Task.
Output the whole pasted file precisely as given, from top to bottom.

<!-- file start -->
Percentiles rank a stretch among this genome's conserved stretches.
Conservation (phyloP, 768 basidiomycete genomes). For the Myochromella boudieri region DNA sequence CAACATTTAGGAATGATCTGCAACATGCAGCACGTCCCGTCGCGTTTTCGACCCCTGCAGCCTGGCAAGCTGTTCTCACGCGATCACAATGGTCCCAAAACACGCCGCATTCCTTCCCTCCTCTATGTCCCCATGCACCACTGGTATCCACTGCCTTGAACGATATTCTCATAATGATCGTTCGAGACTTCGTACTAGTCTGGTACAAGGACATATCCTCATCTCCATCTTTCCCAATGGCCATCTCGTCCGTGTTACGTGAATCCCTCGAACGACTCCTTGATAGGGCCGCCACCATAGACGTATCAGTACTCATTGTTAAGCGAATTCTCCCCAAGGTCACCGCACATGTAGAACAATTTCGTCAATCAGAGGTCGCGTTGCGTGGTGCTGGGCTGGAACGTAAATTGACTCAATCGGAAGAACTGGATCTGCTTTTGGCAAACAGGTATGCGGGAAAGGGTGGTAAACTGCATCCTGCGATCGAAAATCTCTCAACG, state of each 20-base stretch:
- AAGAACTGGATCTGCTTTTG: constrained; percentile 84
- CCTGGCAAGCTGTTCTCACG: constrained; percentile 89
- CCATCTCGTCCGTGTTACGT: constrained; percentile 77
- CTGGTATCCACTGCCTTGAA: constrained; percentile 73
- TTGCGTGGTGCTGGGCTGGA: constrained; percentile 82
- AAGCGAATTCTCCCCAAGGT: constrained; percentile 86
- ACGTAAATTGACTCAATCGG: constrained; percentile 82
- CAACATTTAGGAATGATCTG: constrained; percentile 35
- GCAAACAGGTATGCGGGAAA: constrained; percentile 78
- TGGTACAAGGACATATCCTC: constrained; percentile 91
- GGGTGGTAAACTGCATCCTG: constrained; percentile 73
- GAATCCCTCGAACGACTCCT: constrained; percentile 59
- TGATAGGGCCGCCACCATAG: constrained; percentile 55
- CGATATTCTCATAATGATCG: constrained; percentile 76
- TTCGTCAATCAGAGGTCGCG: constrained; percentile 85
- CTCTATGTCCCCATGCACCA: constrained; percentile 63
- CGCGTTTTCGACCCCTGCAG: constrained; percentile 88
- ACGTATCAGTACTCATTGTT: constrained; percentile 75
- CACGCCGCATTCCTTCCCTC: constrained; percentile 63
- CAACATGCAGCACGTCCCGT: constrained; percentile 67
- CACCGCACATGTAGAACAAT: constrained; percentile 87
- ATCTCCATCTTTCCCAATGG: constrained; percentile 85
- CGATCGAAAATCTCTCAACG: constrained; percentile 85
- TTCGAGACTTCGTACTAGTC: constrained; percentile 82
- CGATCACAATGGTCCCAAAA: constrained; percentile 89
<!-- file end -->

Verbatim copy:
Percentiles rank a stretch among this genome's conserved stretches.
Conservation (phyloP, 768 basidiomycete genomes). For the Myochromella boudieri region DNA sequence CAACATTTAGGAATGATCTGCAACATGCAGCACGTCCCGTCGCGTTTTCGACCCCTGCAGCCTGGCAAGCTGTTCTCACGCGATCACAATGGTCCCAAAACACGCCGCATTCCTTCCCTCCTCTATGTCCCCATGCACCACTGGTATCCACTGCCTTGAACGATATTCTCATAATGATCGTTCGAGACTTCGTACTAGTCTGGTACAAGGACATATCCTCATCTCCATCTTTCCCAATGGCCATCTCGTCCGTGTTACGTGAATCCCTCGAACGACTCCTTGATAGGGCCGCCACCATAGACGTATCAGTACTCATTGTTAAGCGAATTCTCCCCAAGGTCACCGCACATGTAGAACAATTTCGTCAATCAGAGGTCGCGTTGCGTGGTGCTGGGCTGGAACGTAAATTGACTCAATCGGAAGAACTGGATCTGCTTTTGGCAAACAGGTATGCGGGAAAGGGTGGTAAACTGCATCCTGCGATCGAAAATCTCTCAACG, state of each 20-base stretch:
- AAGAACTGGATCTGCTTTTG: constrained; percentile 84
- CCTGGCAAGCTGTTCTCACG: constrained; percentile 89
- CCATCTCGTCCGTGTTACGT: constrained; percentile 77
- CTGGTATCCACTGCCTTGAA: constrained; percentile 73
- TTGCGTGGTGCTGGGCTGGA: constrained; percentile 82
- AAGCGAATTCTCCCCAAGGT: constrained; percentile 86
- ACGTAAATTGACTCAATCGG: constrained; percentile 82
- CAACATTTAGGAATGATCTG: constrained; percentile 35
- GCAAACAGGTATGCGGGAAA: constrained; percentile 78
- TGGTACAAGGACATATCCTC: constrained; percentile 91
- GGGTGGTAAACTGCATCCTG: constrained; percentile 73
- GAATCCCTCGAACGACTCCT: constrained; percentile 59
- TGATAGGGCCGCCACCATAG: constrained; percentile 55
- CGATATTCTCATAATGATCG: constrained; percentile 76
- TTCGTCAATCAGAGGTCGCG: constrained; percentile 85
- CTCTATGTCCCCATGCACCA: constrained; percentile 63
- CGCGTTTTCGACCCCTGCAG: constrained; percentile 88
- ACGTATCAGTACTCATTGTT: constrained; percentile 75
- CACGCCGCATTCCTTCCCTC: constrained; percentile 63
- CAACATGCAGCACGTCCCGT: constrained; percentile 67
- CACCGCACATGTAGAACAAT: constrained; percentile 87
- ATCTCCATCTTTCCCAATGG: constrained; percentile 85
- CGATCGAAAATCTCTCAACG: constrained; percentile 85
- TTCGAGACTTCGTACTAGTC: constrained; percentile 82
- CGATCACAATGGTCCCAAAA: constrained; percentile 89